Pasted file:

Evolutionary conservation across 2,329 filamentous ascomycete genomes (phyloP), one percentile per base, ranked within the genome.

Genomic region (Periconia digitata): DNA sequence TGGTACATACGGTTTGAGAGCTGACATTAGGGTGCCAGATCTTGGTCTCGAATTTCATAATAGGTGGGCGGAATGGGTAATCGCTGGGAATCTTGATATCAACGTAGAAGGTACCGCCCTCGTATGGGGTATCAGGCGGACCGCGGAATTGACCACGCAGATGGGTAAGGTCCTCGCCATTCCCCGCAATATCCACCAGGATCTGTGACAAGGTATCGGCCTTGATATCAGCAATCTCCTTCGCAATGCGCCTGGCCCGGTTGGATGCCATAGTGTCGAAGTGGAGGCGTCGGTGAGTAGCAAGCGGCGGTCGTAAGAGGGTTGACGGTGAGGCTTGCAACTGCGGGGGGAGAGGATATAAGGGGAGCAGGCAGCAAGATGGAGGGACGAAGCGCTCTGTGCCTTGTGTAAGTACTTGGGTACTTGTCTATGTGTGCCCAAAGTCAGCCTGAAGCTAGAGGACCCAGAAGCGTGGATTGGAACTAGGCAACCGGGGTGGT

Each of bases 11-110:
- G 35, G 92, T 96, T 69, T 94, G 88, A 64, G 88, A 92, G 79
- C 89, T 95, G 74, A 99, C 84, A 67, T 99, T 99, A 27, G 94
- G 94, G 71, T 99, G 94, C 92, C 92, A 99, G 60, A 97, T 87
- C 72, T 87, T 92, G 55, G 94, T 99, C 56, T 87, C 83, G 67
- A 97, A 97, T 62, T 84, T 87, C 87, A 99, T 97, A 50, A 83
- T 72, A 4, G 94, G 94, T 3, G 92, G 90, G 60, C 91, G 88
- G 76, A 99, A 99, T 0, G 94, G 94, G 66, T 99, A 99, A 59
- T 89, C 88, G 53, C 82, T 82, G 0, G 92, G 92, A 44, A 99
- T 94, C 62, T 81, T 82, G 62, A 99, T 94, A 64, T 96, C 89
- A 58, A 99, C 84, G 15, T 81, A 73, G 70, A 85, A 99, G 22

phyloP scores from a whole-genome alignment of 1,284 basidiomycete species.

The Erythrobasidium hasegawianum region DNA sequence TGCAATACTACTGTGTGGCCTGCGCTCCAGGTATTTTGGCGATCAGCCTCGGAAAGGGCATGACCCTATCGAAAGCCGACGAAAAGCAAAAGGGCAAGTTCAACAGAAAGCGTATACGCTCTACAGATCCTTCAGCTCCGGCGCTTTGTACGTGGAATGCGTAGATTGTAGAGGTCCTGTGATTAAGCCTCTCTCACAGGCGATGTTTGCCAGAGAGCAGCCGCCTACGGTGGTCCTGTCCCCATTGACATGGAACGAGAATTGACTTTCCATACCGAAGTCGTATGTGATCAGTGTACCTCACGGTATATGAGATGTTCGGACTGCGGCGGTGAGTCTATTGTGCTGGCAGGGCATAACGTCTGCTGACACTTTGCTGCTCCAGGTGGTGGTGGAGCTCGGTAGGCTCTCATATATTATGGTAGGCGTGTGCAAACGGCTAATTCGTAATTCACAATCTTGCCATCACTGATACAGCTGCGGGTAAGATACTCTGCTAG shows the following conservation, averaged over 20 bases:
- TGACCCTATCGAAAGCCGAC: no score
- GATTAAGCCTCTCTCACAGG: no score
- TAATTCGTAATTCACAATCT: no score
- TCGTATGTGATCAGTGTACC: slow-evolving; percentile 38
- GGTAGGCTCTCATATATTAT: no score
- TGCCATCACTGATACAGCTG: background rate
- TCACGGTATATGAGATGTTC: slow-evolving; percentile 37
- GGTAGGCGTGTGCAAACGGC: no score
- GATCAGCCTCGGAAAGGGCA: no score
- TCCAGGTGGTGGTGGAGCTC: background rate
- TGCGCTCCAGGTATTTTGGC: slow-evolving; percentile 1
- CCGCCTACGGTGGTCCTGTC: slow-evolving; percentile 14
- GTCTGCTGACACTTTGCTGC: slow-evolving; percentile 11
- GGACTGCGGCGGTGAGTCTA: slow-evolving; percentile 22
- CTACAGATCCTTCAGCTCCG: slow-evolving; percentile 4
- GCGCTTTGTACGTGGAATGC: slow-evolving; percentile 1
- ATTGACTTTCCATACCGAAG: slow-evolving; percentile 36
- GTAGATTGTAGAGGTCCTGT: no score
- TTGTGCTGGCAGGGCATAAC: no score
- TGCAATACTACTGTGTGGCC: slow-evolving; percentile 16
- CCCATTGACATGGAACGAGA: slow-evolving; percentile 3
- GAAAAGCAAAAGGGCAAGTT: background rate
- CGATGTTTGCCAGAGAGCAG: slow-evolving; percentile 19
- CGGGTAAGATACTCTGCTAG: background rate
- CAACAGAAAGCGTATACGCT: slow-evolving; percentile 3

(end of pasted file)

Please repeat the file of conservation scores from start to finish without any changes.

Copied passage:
Evolutionary conservation across 2,329 filamentous ascomycete genomes (phyloP), one percentile per base, ranked within the genome.

Genomic region (Periconia digitata): DNA sequence TGGTACATACGGTTTGAGAGCTGACATTAGGGTGCCAGATCTTGGTCTCGAATTTCATAATAGGTGGGCGGAATGGGTAATCGCTGGGAATCTTGATATCAACGTAGAAGGTACCGCCCTCGTATGGGGTATCAGGCGGACCGCGGAATTGACCACGCAGATGGGTAAGGTCCTCGCCATTCCCCGCAATATCCACCAGGATCTGTGACAAGGTATCGGCCTTGATATCAGCAATCTCCTTCGCAATGCGCCTGGCCCGGTTGGATGCCATAGTGTCGAAGTGGAGGCGTCGGTGAGTAGCAAGCGGCGGTCGTAAGAGGGTTGACGGTGAGGCTTGCAACTGCGGGGGGAGAGGATATAAGGGGAGCAGGCAGCAAGATGGAGGGACGAAGCGCTCTGTGCCTTGTGTAAGTACTTGGGTACTTGTCTATGTGTGCCCAAAGTCAGCCTGAAGCTAGAGGACCCAGAAGCGTGGATTGGAACTAGGCAACCGGGGTGGT

Each of bases 11-110:
- G 35, G 92, T 96, T 69, T 94, G 88, A 64, G 88, A 92, G 79
- C 89, T 95, G 74, A 99, C 84, A 67, T 99, T 99, A 27, G 94
- G 94, G 71, T 99, G 94, C 92, C 92, A 99, G 60, A 97, T 87
- C 72, T 87, T 92, G 55, G 94, T 99, C 56, T 87, C 83, G 67
- A 97, A 97, T 62, T 84, T 87, C 87, A 99, T 97, A 50, A 83
- T 72, A 4, G 94, G 94, T 3, G 92, G 90, G 60, C 91, G 88
- G 76, A 99, A 99, T 0, G 94, G 94, G 66, T 99, A 99, A 59
- T 89, C 88, G 53, C 82, T 82, G 0, G 92, G 92, A 44, A 99
- T 94, C 62, T 81, T 82, G 62, A 99, T 94, A 64, T 96, C 89
- A 58, A 99, C 84, G 15, T 81, A 73, G 70, A 85, A 99, G 22

phyloP scores from a whole-genome alignment of 1,284 basidiomycete species.

The Erythrobasidium hasegawianum region DNA sequence TGCAATACTACTGTGTGGCCTGCGCTCCAGGTATTTTGGCGATCAGCCTCGGAAAGGGCATGACCCTATCGAAAGCCGACGAAAAGCAAAAGGGCAAGTTCAACAGAAAGCGTATACGCTCTACAGATCCTTCAGCTCCGGCGCTTTGTACGTGGAATGCGTAGATTGTAGAGGTCCTGTGATTAAGCCTCTCTCACAGGCGATGTTTGCCAGAGAGCAGCCGCCTACGGTGGTCCTGTCCCCATTGACATGGAACGAGAATTGACTTTCCATACCGAAGTCGTATGTGATCAGTGTACCTCACGGTATATGAGATGTTCGGACTGCGGCGGTGAGTCTATTGTGCTGGCAGGGCATAACGTCTGCTGACACTTTGCTGCTCCAGGTGGTGGTGGAGCTCGGTAGGCTCTCATATATTATGGTAGGCGTGTGCAAACGGCTAATTCGTAATTCACAATCTTGCCATCACTGATACAGCTGCGGGTAAGATACTCTGCTAG shows the following conservation, averaged over 20 bases:
- TGACCCTATCGAAAGCCGAC: no score
- GATTAAGCCTCTCTCACAGG: no score
- TAATTCGTAATTCACAATCT: no score
- TCGTATGTGATCAGTGTACC: slow-evolving; percentile 38
- GGTAGGCTCTCATATATTAT: no score
- TGCCATCACTGATACAGCTG: background rate
- TCACGGTATATGAGATGTTC: slow-evolving; percentile 37
- GGTAGGCGTGTGCAAACGGC: no score
- GATCAGCCTCGGAAAGGGCA: no score
- TCCAGGTGGTGGTGGAGCTC: background rate
- TGCGCTCCAGGTATTTTGGC: slow-evolving; percentile 1
- CCGCCTACGGTGGTCCTGTC: slow-evolving; percentile 14
- GTCTGCTGACACTTTGCTGC: slow-evolving; percentile 11
- GGACTGCGGCGGTGAGTCTA: slow-evolving; percentile 22
- CTACAGATCCTTCAGCTCCG: slow-evolving; percentile 4
- GCGCTTTGTACGTGGAATGC: slow-evolving; percentile 1
- ATTGACTTTCCATACCGAAG: slow-evolving; percentile 36
- GTAGATTGTAGAGGTCCTGT: no score
- TTGTGCTGGCAGGGCATAAC: no score
- TGCAATACTACTGTGTGGCC: slow-evolving; percentile 16
- CCCATTGACATGGAACGAGA: slow-evolving; percentile 3
- GAAAAGCAAAAGGGCAAGTT: background rate
- CGATGTTTGCCAGAGAGCAG: slow-evolving; percentile 19
- CGGGTAAGATACTCTGCTAG: background rate
- CAACAGAAAGCGTATACGCT: slow-evolving; percentile 3